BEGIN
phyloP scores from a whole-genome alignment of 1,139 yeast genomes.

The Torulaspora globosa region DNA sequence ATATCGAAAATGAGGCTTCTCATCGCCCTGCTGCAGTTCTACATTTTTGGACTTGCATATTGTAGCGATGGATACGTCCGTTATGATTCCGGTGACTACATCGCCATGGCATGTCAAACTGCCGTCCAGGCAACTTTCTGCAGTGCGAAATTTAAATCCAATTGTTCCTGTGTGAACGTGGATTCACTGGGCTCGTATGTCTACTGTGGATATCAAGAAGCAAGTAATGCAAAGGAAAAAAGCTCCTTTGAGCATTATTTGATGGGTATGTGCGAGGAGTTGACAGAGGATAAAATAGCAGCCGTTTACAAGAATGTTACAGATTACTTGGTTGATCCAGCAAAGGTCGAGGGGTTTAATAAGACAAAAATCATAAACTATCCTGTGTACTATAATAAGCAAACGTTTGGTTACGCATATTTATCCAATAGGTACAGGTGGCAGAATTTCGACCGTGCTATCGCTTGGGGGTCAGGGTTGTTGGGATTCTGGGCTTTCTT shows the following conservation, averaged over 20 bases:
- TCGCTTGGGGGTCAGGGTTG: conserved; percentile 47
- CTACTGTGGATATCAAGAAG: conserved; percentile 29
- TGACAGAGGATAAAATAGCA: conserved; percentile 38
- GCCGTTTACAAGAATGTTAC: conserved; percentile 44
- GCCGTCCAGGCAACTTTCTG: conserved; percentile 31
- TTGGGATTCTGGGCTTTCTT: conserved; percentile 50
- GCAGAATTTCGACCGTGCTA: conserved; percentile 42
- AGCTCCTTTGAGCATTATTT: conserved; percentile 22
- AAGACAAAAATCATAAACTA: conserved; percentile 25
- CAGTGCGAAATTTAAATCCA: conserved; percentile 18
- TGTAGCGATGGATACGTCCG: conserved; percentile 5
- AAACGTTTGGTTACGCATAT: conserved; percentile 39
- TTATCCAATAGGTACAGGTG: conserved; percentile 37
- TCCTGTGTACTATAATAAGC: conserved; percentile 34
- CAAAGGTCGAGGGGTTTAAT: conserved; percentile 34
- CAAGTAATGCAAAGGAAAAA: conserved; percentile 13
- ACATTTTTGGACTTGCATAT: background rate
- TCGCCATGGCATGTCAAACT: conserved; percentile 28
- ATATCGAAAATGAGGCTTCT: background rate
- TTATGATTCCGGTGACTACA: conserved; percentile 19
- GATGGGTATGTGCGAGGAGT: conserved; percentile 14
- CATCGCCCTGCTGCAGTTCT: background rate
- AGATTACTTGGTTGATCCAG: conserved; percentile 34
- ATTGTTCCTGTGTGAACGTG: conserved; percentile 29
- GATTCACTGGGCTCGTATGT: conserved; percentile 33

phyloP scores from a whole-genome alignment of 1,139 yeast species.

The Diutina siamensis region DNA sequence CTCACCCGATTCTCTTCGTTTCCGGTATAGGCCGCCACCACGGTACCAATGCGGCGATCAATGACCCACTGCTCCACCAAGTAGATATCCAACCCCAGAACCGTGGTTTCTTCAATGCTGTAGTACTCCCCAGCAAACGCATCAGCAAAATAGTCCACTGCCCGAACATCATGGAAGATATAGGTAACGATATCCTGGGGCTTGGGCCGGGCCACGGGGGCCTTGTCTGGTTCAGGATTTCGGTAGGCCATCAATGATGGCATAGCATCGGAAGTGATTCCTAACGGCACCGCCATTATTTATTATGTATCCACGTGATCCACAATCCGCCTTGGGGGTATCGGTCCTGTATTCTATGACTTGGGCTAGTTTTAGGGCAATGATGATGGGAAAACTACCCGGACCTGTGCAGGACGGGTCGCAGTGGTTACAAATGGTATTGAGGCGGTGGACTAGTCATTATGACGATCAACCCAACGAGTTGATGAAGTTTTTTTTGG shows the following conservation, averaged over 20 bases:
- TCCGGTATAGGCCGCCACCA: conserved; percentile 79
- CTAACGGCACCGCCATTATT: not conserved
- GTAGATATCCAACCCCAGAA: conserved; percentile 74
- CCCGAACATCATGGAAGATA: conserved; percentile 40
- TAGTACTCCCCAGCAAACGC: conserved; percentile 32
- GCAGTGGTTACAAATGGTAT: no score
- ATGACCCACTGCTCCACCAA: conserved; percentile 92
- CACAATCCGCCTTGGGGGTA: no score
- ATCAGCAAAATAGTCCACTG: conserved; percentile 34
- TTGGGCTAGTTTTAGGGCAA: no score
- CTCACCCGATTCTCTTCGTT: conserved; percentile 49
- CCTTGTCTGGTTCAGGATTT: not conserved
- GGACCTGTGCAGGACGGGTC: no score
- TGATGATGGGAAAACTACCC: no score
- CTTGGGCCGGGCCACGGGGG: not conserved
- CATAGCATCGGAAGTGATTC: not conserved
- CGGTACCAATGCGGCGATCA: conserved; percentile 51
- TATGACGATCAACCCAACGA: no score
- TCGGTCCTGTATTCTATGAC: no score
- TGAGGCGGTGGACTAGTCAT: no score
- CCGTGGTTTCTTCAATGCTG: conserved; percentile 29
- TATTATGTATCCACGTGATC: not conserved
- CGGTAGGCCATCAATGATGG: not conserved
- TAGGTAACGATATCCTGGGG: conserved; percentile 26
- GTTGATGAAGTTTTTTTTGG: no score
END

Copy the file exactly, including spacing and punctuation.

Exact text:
phyloP scores from a whole-genome alignment of 1,139 yeast genomes.

The Torulaspora globosa region DNA sequence ATATCGAAAATGAGGCTTCTCATCGCCCTGCTGCAGTTCTACATTTTTGGACTTGCATATTGTAGCGATGGATACGTCCGTTATGATTCCGGTGACTACATCGCCATGGCATGTCAAACTGCCGTCCAGGCAACTTTCTGCAGTGCGAAATTTAAATCCAATTGTTCCTGTGTGAACGTGGATTCACTGGGCTCGTATGTCTACTGTGGATATCAAGAAGCAAGTAATGCAAAGGAAAAAAGCTCCTTTGAGCATTATTTGATGGGTATGTGCGAGGAGTTGACAGAGGATAAAATAGCAGCCGTTTACAAGAATGTTACAGATTACTTGGTTGATCCAGCAAAGGTCGAGGGGTTTAATAAGACAAAAATCATAAACTATCCTGTGTACTATAATAAGCAAACGTTTGGTTACGCATATTTATCCAATAGGTACAGGTGGCAGAATTTCGACCGTGCTATCGCTTGGGGGTCAGGGTTGTTGGGATTCTGGGCTTTCTT shows the following conservation, averaged over 20 bases:
- TCGCTTGGGGGTCAGGGTTG: conserved; percentile 47
- CTACTGTGGATATCAAGAAG: conserved; percentile 29
- TGACAGAGGATAAAATAGCA: conserved; percentile 38
- GCCGTTTACAAGAATGTTAC: conserved; percentile 44
- GCCGTCCAGGCAACTTTCTG: conserved; percentile 31
- TTGGGATTCTGGGCTTTCTT: conserved; percentile 50
- GCAGAATTTCGACCGTGCTA: conserved; percentile 42
- AGCTCCTTTGAGCATTATTT: conserved; percentile 22
- AAGACAAAAATCATAAACTA: conserved; percentile 25
- CAGTGCGAAATTTAAATCCA: conserved; percentile 18
- TGTAGCGATGGATACGTCCG: conserved; percentile 5
- AAACGTTTGGTTACGCATAT: conserved; percentile 39
- TTATCCAATAGGTACAGGTG: conserved; percentile 37
- TCCTGTGTACTATAATAAGC: conserved; percentile 34
- CAAAGGTCGAGGGGTTTAAT: conserved; percentile 34
- CAAGTAATGCAAAGGAAAAA: conserved; percentile 13
- ACATTTTTGGACTTGCATAT: background rate
- TCGCCATGGCATGTCAAACT: conserved; percentile 28
- ATATCGAAAATGAGGCTTCT: background rate
- TTATGATTCCGGTGACTACA: conserved; percentile 19
- GATGGGTATGTGCGAGGAGT: conserved; percentile 14
- CATCGCCCTGCTGCAGTTCT: background rate
- AGATTACTTGGTTGATCCAG: conserved; percentile 34
- ATTGTTCCTGTGTGAACGTG: conserved; percentile 29
- GATTCACTGGGCTCGTATGT: conserved; percentile 33

phyloP scores from a whole-genome alignment of 1,139 yeast species.

The Diutina siamensis region DNA sequence CTCACCCGATTCTCTTCGTTTCCGGTATAGGCCGCCACCACGGTACCAATGCGGCGATCAATGACCCACTGCTCCACCAAGTAGATATCCAACCCCAGAACCGTGGTTTCTTCAATGCTGTAGTACTCCCCAGCAAACGCATCAGCAAAATAGTCCACTGCCCGAACATCATGGAAGATATAGGTAACGATATCCTGGGGCTTGGGCCGGGCCACGGGGGCCTTGTCTGGTTCAGGATTTCGGTAGGCCATCAATGATGGCATAGCATCGGAAGTGATTCCTAACGGCACCGCCATTATTTATTATGTATCCACGTGATCCACAATCCGCCTTGGGGGTATCGGTCCTGTATTCTATGACTTGGGCTAGTTTTAGGGCAATGATGATGGGAAAACTACCCGGACCTGTGCAGGACGGGTCGCAGTGGTTACAAATGGTATTGAGGCGGTGGACTAGTCATTATGACGATCAACCCAACGAGTTGATGAAGTTTTTTTTGG shows the following conservation, averaged over 20 bases:
- TCCGGTATAGGCCGCCACCA: conserved; percentile 79
- CTAACGGCACCGCCATTATT: not conserved
- GTAGATATCCAACCCCAGAA: conserved; percentile 74
- CCCGAACATCATGGAAGATA: conserved; percentile 40
- TAGTACTCCCCAGCAAACGC: conserved; percentile 32
- GCAGTGGTTACAAATGGTAT: no score
- ATGACCCACTGCTCCACCAA: conserved; percentile 92
- CACAATCCGCCTTGGGGGTA: no score
- ATCAGCAAAATAGTCCACTG: conserved; percentile 34
- TTGGGCTAGTTTTAGGGCAA: no score
- CTCACCCGATTCTCTTCGTT: conserved; percentile 49
- CCTTGTCTGGTTCAGGATTT: not conserved
- GGACCTGTGCAGGACGGGTC: no score
- TGATGATGGGAAAACTACCC: no score
- CTTGGGCCGGGCCACGGGGG: not conserved
- CATAGCATCGGAAGTGATTC: not conserved
- CGGTACCAATGCGGCGATCA: conserved; percentile 51
- TATGACGATCAACCCAACGA: no score
- TCGGTCCTGTATTCTATGAC: no score
- TGAGGCGGTGGACTAGTCAT: no score
- CCGTGGTTTCTTCAATGCTG: conserved; percentile 29
- TATTATGTATCCACGTGATC: not conserved
- CGGTAGGCCATCAATGATGG: not conserved
- TAGGTAACGATATCCTGGGG: conserved; percentile 26
- GTTGATGAAGTTTTTTTTGG: no score